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Psychology and Economics of Poverty Convening 2024

Health & Psychology Conference   |   Apr 26 2024

Workers turning over paddies for drying in Bangladesh | tutul_1410 via Adobe Stock

Interdisciplinary research is providing new insights into the psychological consequences of poverty and downstream impacts on social and economic development. Through collaborations across psychology, economics, and other disciplines, this work is producing evidence with the potential to shape programs and policies designed to improve lives and promote well-being.

On Friday, April 26, 2024 CEGA’s sixth annual Psychology and Economics of Poverty (PEP) Convening will bring researchers, implementing partners, and policymakers together to share original work in this space. This event will take place in person at UC Berkeley. Participants who cannot join in person may attend the convening virtually via livestream.

Register to Attend

We encourage attendance by interested faculty, PhD students, postdocs, researchers, implementing partners, and policymakers. The PEP Convening is free for attendees but we do require registration and space is limited. Speakers selected for presentation will receive travel and accommodation support. We cannot offer travel support for attendees that are not speakers.

Agenda

Speakers denoted by italics and an asterisk. Co-authors listed in alphabetical order denoted by †. Short Q&A to follow each presentation and general discussion to follow certain sessions. Please find a PDF of the detailed agenda linked here and an overview below.

Session 1 – Exploring Cognition: Socioeconomic and Environmental Impacts

Exploring the Influence of Socioeconomic Status on Adolescent Brain Responses to Reward, Risk Taking, and Learning

Alexandra Decker, Massachusetts Institute of Technology (Psychology)*, Steven Meisler, Nicholas Hubbard, Clemens Bauer, Julia Leonard, Hannah Grotzinger, Melissa Giebler, Yesi Torres, Andrea Imhof, Rachel Romeo, John Gabrieli

Paper

Prenatal Air Pollution Exposure and Early-Childhood Cognition: The Role of Micronutrient Powder Intervention

Xuqian Ma, UC Berkeley (Health Policy)*, Renfu Luo, Lingling Hou, Yuhang Pan

Abstract

Bad Luck or Bad Decisions? Macroeconomic Implications of Persistent Heterogeneity in Cognitive Skills and Overconfidence

Oliver Pfäuti, Fabian Seyrich, Jonathan Zinman, Dartmouth College (Economics)*

Paper

Session 2 – Lightning Talks

Expected Discrimination and Job Search

Deivis Angeli, University of British Columbia (Economics)*, Ieda Matavelli, Fernando Secco

Paper

Is In-kind Kinder than Cash? The Impact of Money vs. Food Aid on Social Emotions and Aid Take-up

Samantha Kassirer, Northwestern University (Behavioral Science)*, Ata Jami, Maryam Kouchaki

Abstract

The Impact of a Monthly Unconditional Cash Gift on Cognitive Bandwidth of U.S. Mothers with Low Income

Shannon Egan-Dailey, Duke University (Public Policy)*, Lisa Gennetian, Greg Duncan†, Nathan Fox†, Sarah Halpern-Meekin†, Katherine Magnuson†, Kimberly Noble†, Hirokazu Yoshikawa†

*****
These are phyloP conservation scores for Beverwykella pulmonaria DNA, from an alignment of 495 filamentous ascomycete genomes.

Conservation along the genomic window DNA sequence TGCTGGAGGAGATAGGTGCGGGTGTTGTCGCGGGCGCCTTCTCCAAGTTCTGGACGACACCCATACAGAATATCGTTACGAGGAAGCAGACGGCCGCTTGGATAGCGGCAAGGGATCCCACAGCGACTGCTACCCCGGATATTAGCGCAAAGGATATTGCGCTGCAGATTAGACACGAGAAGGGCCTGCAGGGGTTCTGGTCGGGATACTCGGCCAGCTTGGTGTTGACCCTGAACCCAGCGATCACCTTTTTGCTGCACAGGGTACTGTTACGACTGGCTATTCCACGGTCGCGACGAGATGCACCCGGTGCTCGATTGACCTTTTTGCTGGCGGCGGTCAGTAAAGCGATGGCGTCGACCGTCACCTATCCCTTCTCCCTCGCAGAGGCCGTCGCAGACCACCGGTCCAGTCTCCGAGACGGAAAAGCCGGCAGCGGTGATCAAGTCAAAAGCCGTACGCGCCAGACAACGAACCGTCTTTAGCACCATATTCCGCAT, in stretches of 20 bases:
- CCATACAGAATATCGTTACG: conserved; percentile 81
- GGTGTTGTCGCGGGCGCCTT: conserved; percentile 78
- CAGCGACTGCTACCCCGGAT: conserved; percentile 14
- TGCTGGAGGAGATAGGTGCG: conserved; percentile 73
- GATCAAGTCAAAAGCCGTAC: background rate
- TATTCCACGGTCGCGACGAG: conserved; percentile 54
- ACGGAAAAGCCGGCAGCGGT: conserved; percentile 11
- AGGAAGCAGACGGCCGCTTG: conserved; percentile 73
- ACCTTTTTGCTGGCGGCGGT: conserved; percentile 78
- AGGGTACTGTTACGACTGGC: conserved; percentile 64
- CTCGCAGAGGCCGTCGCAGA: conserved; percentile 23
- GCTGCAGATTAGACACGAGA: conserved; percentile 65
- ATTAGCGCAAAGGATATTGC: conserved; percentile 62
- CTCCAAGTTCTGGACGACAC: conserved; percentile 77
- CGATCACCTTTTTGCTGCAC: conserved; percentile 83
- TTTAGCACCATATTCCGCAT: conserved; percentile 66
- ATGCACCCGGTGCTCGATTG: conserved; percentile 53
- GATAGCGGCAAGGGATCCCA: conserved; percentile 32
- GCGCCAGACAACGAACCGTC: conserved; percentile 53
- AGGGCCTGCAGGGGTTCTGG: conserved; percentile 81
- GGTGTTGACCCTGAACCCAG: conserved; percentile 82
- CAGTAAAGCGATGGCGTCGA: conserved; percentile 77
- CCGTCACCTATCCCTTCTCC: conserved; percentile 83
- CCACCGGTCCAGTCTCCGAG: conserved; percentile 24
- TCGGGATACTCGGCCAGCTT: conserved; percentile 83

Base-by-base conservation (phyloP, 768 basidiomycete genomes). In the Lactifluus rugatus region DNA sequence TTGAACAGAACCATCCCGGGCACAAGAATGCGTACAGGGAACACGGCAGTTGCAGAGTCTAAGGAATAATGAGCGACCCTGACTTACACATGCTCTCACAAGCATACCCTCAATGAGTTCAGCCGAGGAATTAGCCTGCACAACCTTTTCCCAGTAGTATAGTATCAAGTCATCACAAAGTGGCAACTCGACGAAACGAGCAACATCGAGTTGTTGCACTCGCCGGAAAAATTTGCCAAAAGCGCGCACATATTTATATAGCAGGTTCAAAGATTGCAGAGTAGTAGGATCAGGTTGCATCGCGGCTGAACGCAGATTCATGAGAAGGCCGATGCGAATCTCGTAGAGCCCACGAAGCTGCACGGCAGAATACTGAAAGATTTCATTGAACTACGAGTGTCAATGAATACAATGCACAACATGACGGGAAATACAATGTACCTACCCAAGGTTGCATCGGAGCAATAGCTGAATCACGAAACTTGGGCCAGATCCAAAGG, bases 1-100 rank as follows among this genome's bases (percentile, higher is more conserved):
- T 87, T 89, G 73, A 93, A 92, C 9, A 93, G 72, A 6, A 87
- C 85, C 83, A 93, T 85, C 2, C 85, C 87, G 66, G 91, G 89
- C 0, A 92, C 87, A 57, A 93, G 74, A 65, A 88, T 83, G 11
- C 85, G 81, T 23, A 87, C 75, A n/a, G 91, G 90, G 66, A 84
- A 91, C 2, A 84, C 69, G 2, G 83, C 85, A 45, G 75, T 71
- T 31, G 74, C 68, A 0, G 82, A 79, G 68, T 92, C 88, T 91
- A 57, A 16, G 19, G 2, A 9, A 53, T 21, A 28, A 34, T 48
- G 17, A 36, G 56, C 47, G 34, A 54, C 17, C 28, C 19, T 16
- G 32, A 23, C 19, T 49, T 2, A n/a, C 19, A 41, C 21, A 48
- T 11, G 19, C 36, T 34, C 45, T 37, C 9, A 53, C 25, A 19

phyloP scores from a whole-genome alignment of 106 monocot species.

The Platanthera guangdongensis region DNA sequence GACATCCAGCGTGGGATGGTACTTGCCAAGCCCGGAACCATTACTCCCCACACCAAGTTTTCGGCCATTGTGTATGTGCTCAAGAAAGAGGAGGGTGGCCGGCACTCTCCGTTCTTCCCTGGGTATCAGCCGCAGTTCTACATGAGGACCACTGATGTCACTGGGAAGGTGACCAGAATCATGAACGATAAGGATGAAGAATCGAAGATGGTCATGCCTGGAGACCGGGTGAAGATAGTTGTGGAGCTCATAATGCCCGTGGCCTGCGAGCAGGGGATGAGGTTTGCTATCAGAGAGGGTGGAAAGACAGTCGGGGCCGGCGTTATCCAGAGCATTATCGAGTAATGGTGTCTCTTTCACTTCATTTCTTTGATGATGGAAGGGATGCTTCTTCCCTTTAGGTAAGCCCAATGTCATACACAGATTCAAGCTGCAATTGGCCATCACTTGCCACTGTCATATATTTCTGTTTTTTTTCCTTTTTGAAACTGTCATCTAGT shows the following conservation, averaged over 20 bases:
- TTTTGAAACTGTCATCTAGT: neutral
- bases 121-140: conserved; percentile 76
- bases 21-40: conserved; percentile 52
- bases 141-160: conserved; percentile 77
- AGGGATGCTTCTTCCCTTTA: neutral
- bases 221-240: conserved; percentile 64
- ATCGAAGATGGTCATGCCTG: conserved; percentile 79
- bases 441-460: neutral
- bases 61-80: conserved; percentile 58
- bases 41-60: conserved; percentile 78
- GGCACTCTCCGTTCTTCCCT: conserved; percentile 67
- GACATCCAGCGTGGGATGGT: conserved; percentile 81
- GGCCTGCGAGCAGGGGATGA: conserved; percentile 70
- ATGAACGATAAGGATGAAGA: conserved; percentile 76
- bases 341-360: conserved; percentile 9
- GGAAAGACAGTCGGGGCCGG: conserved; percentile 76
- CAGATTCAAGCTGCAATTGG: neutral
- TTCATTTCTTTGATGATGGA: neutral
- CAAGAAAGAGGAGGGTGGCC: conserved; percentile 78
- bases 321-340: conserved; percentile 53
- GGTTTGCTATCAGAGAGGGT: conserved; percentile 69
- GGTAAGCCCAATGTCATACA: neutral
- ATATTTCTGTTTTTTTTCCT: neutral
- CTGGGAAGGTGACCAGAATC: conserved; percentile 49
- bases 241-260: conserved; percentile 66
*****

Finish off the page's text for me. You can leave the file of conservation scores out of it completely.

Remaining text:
Abstract

Keynote Address

Keynote Address: A Socioecological Psychology of Decision-Making in Low-Income Contexts

Jennifer Sheehy-Skeffington, London School of Economics (Psychology)*

Session 4 – Understanding Psychosocial Forces: Agency, Aspirations and Social Pressure

Building Personal or Interpersonal Initiative? How Psychologically and Culturally Wise Interventions Help Reduce Extreme Poverty in Niger

Catherine Thomas, University of Michigan (Psychology)*, Patrick Premand, Thomas Bossuroy, Soumaila Abdoulaye Sambo, Hazel Markus, Gregory Walton

Abstract

Keeping Up Appearances: An Experimental Investigation on Social Pressure and Relative Ranks

Pascaline Dupas, Marcel Fafchamps, Stanford University (Economics)*, Laura Hernandez-Nunez

Paper

Session 5 – Measuring Psychological Mechanisms: Challenges and Opportunities

Intertemporal Choice Bracketing and the Measurement of Time Preferences

Yonas Alem, John Loeser, World Bank (Economics)*, Aprajit Mahajan

Paper

Measures of Holistic Skills in RCTs: Review and Guidelines

Karen Macours, Jessica Williams, Abdul Latif Jameel Poverty Action Lab (Economics)*, Samuel Wolf

Paper

Public Transportation and Parking

Public Transportation

Blum Hall is a 20-minute walk from the Downtown Berkeley BART station. Exit to Shattuck Avenue and Center Street. Walk north on Shattuck Avenue, turn right on Center Street, enter campus along University Drive and take campus pathways to Blum Hall.

Parking

The closest parking lot to Blum Hall is listed below. Parking is pay by the hour.

Lower Hearst Structure (3-min walk from venue)

2451 Hearst Ave

Berkeley, CA 94709

For a list of other parking lots and pricing around campus, please see https://pt.berkeley.edu/department-orders/permit-rates-and-rules

For other information about driving directions, please see https://visit.berkeley.edu/directions-parking/

 

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Date & Time

Apr 26 2024
08:30 - 17:30 PST

Scientific Directors
Convening Organizing Committee
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Code of Conduct

CEGA is dedicated to a harassment-free event experience for everyone. Our Code of Conduct can be found here.

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